The shell of this species has about 5 to 6 whorls. The most obvious characteristics of the shell are the square shoulders (flat at the top of the whorls) and almost 90? sutures. The shell opening (aperture) is large and oval, the umbilicus is large and deep. They have a thick operculum which can be retracted into the shell opening. There are quite a lot of shell color variations ranging from burgundy, ivory, gold, blue and many more.

These snails are sexual and therefore need a partner in order to breed. They are not sexually matured until they reach 2.5 cm in size. It is not easy to distinguish their sexes however if you can remove the snail out of the water and observe closely the right side of its body, you may find the penis sheath in there. This will tell you the snail is a male. Another way is when they copulate. Males are often found clinging at the right side of their fellow snails. You will know by then the one clinging is a male. Males will attempt to copulate with anyone regardless of their sexes so the snail they may be clinging could be a male or a female.

They lay clutches of peachy to white eggs above the waterline containing 50-300 eggs. The eggs must be kept in warm humid conditions. Removing them from their location involves using a razor blade without crushing them. Wait for 24 hours for the eggs to harden before removing them. Place the clutch in a damp paper towel or filter floss afterwards. The eggs will become lighter as time progresses. You can tell when the eggs are about to hatch when they break easily as you touch or attempt to move them. The hatchlings may need a little assistance in this case. You can gently swish the eggs in the water so they fall off to the bottom although most hatchlings are able to eat their way out and go to the water. The hatchlings will remain hidden from view most of the time so be patient. They will eventually show up. They are colorless but the colors should eventually darken after a week. They will grow rapidly at this point. It has been suggested however the hatchlings be confined in breeder nets or hatchery for awhile until they reach pea size. This way, they will not have to compete with the larger snails for foods. Most hatchlings die from starvation as they look around for food.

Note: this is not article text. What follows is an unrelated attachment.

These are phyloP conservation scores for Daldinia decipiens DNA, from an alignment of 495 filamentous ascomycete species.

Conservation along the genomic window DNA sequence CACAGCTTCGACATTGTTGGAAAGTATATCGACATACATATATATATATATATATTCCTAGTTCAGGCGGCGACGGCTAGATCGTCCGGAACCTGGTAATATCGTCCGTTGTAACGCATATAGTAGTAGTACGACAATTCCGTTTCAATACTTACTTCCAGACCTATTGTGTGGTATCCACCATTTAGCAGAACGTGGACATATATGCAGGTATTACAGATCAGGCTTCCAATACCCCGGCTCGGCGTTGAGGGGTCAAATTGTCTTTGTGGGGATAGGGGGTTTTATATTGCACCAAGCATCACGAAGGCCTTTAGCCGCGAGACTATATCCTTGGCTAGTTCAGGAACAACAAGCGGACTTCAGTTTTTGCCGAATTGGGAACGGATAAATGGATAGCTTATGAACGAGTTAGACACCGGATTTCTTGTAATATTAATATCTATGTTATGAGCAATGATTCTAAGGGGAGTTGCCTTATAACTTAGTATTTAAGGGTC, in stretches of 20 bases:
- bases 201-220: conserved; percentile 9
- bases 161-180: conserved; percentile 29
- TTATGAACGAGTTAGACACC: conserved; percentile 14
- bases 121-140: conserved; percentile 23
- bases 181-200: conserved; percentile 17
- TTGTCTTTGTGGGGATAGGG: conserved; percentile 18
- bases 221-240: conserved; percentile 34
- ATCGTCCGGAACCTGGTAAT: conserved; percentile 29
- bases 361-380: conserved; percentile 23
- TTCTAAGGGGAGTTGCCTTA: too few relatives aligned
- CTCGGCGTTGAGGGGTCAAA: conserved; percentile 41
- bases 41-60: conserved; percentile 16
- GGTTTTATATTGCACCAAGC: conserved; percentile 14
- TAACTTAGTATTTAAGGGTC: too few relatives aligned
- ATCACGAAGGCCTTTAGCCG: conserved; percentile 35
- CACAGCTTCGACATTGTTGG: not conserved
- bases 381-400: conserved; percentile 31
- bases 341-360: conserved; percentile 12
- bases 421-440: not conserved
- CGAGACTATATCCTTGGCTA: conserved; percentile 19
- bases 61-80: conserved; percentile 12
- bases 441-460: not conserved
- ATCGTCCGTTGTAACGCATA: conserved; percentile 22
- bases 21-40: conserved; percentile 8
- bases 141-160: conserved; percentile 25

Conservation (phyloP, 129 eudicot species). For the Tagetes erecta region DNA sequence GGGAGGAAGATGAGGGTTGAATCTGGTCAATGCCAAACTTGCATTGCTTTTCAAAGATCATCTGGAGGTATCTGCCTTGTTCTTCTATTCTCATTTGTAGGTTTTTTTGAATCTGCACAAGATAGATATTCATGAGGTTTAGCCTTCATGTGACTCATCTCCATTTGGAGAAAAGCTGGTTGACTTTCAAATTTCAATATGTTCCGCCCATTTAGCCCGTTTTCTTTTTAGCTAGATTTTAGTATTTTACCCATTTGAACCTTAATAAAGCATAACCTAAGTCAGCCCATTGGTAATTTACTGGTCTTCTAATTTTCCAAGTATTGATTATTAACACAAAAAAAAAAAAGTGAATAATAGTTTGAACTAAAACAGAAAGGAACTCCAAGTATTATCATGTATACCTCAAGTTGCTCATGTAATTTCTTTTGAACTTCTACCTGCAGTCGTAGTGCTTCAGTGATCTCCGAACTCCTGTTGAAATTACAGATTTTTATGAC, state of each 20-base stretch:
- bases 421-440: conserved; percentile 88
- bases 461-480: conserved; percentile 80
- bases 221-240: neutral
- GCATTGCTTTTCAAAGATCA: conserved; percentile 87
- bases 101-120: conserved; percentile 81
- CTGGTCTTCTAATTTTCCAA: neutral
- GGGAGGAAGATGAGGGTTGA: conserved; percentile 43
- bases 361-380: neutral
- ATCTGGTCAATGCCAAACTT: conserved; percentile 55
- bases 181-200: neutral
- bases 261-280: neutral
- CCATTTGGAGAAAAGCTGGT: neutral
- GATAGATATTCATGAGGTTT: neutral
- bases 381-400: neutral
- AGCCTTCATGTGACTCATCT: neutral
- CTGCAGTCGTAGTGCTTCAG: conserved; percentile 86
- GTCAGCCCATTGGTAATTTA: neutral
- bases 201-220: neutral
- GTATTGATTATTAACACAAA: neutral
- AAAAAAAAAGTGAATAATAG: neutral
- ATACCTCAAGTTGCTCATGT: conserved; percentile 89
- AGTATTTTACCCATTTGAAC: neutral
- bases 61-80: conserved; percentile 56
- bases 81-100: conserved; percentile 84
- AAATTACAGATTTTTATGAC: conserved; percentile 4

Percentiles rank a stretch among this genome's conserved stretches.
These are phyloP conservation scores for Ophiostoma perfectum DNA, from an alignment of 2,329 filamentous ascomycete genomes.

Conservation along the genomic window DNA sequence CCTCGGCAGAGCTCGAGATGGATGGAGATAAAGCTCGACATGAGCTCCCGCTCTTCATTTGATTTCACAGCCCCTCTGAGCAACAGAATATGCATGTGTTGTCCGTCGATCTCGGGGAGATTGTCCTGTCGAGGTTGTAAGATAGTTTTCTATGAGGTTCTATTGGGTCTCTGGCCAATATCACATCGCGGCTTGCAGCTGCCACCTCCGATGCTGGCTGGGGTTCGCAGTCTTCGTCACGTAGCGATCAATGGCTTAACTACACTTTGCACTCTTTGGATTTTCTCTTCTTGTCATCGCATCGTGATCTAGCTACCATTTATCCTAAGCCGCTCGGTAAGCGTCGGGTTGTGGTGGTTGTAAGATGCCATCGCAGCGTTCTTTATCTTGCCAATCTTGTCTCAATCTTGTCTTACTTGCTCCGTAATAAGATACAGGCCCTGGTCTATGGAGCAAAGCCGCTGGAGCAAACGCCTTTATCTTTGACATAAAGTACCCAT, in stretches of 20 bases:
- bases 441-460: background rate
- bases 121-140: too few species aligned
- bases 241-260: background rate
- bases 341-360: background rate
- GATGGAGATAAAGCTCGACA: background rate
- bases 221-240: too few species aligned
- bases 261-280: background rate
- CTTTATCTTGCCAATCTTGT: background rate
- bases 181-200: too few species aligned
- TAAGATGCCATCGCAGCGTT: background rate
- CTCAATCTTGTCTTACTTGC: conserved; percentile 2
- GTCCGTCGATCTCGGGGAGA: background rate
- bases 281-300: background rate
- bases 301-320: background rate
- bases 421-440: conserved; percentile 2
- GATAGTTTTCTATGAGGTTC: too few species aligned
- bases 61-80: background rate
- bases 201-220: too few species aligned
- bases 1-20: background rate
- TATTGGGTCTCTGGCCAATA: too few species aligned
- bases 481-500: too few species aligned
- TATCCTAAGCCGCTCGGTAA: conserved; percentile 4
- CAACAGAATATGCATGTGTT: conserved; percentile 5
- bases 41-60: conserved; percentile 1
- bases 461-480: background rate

These snails prefer dead and decaying plant parts rather than the healthy plant specimens which make them perfectly suited for planted tank setups. They will appreciate fish foods and vegetable matter in their diet. Use calcium enriched foods to ensure their shells will not erode. The use of calcium pills, liquid calcium, cuttlefish bones, plaster of Paris pucks and eggshells is widely encouraged for healthy shell conditions. The pH must be maintained no lower than 7.0 as acidic water tends to erode the shells thus leaving the snail more susceptible to health issues, predatory attacks and even death.

They can be kept in most community setups but do not attempt to keep them with fish that have a voracious appetite for invertebrates, particularly loaches of the botiine genus and puffers. Be very careful when selecting their tankmates. Most fish are tempted to nip their eyes and antennae. While the snails have the ability to regenerate their lost body parts, it is not advisable to push through your plans to risk them with possibly nippy fish. They will only be stressed out severely from constant harassments.

If the fish can tolerate hard alkaline water aside from being passive over the snails, they may be your best options as most specimens from soft acidic waters become more prone to finrot once the water chemistry is altered.

References: www.applesnail.net